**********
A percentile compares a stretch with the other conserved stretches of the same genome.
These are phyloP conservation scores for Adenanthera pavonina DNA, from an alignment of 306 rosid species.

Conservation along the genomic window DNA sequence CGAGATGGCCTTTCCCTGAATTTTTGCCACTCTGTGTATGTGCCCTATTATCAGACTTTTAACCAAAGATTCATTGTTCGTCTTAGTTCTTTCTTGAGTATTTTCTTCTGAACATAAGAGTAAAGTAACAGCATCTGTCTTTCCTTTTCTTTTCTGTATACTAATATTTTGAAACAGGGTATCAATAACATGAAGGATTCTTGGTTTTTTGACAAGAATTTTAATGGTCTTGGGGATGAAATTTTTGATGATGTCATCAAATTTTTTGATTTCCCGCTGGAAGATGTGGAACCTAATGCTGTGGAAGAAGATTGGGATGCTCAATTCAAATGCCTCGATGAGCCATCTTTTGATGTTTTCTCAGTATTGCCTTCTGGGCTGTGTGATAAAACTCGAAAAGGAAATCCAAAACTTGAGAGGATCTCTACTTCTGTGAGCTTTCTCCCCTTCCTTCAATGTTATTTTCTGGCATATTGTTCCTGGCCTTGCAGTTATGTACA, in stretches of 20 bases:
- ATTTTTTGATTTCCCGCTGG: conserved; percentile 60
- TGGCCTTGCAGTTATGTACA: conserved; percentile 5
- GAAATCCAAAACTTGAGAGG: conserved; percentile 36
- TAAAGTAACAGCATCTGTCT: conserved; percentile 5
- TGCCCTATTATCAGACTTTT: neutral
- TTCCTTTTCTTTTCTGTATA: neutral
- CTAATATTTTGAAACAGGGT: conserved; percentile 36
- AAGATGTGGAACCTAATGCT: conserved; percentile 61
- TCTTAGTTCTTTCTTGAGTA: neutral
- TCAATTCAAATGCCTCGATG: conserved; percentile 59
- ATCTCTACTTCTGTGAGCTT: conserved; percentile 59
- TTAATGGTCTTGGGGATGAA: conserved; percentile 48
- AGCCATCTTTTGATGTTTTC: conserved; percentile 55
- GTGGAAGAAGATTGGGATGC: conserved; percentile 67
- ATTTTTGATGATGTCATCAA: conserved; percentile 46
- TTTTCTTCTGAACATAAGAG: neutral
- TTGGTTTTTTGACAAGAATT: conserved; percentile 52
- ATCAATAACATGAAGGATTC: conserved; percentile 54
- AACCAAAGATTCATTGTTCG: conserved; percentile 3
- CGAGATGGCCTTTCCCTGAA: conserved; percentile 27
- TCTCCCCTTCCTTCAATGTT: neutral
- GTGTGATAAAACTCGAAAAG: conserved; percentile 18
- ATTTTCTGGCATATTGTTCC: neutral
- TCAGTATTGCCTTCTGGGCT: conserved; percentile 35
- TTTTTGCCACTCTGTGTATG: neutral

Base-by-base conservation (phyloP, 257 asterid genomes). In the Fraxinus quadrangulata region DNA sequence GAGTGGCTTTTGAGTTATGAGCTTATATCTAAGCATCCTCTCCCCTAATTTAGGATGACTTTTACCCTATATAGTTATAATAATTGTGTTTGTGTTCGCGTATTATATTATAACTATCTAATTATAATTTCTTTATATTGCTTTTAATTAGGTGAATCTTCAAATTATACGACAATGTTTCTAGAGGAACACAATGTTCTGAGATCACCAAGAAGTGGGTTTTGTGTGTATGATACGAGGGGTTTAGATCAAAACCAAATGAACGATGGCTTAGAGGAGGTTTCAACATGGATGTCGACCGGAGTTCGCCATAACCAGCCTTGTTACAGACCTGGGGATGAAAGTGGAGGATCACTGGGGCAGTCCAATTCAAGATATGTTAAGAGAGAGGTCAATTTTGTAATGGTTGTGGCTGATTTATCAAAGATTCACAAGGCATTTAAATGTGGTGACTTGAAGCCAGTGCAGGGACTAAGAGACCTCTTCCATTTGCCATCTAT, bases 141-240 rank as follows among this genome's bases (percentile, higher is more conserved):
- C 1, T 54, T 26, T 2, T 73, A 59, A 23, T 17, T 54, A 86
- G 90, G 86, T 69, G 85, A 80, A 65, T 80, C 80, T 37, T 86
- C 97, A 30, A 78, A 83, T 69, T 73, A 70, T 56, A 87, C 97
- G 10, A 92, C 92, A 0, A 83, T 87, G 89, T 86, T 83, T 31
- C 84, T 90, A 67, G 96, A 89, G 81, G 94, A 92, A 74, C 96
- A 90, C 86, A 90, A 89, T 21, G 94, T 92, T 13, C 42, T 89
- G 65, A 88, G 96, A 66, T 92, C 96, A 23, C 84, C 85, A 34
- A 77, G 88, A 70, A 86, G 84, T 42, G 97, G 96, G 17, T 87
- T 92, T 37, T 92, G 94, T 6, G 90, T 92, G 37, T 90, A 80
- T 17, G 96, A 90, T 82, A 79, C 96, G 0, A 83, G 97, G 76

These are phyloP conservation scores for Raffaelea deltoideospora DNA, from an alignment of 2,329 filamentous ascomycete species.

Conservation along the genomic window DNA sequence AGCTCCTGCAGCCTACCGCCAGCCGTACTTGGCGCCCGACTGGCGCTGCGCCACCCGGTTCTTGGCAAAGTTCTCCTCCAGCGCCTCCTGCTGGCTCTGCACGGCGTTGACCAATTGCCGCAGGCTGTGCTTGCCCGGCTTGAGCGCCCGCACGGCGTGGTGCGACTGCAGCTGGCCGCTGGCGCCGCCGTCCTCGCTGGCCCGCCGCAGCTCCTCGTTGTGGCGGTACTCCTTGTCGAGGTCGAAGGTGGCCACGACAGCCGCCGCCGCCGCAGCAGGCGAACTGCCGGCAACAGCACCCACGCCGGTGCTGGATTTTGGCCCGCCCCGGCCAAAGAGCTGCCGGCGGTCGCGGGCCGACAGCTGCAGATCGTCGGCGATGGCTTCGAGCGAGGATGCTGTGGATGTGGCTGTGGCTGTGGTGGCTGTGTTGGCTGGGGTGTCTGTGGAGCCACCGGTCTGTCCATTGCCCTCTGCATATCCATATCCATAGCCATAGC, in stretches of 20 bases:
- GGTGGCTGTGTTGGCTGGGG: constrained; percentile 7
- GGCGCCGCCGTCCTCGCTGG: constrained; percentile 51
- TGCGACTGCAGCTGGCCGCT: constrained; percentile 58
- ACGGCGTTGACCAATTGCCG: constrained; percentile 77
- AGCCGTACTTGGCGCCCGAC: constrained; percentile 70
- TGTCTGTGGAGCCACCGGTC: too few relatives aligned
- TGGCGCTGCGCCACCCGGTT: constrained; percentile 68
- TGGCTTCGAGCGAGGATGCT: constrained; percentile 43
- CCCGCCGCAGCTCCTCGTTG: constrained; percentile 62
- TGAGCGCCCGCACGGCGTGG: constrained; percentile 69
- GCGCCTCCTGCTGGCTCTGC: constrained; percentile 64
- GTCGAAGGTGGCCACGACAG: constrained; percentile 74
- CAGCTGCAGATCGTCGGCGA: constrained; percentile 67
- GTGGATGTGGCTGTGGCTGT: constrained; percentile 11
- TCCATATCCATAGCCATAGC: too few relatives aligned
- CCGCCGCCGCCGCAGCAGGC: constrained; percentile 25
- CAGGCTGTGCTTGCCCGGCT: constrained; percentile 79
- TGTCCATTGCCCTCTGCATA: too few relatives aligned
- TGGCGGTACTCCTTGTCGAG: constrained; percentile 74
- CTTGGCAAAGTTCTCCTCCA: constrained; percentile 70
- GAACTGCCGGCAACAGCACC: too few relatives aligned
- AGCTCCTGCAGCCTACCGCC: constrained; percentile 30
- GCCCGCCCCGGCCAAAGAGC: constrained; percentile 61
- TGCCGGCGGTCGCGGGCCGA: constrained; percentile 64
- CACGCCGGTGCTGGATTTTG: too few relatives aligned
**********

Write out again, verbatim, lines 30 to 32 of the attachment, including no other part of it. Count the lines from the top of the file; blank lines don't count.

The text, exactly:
- C 1, T 54, T 26, T 2, T 73, A 59, A 23, T 17, T 54, A 86
- G 90, G 86, T 69, G 85, A 80, A 65, T 80, C 80, T 37, T 86
- C 97, A 30, A 78, A 83, T 69, T 73, A 70, T 56, A 87, C 97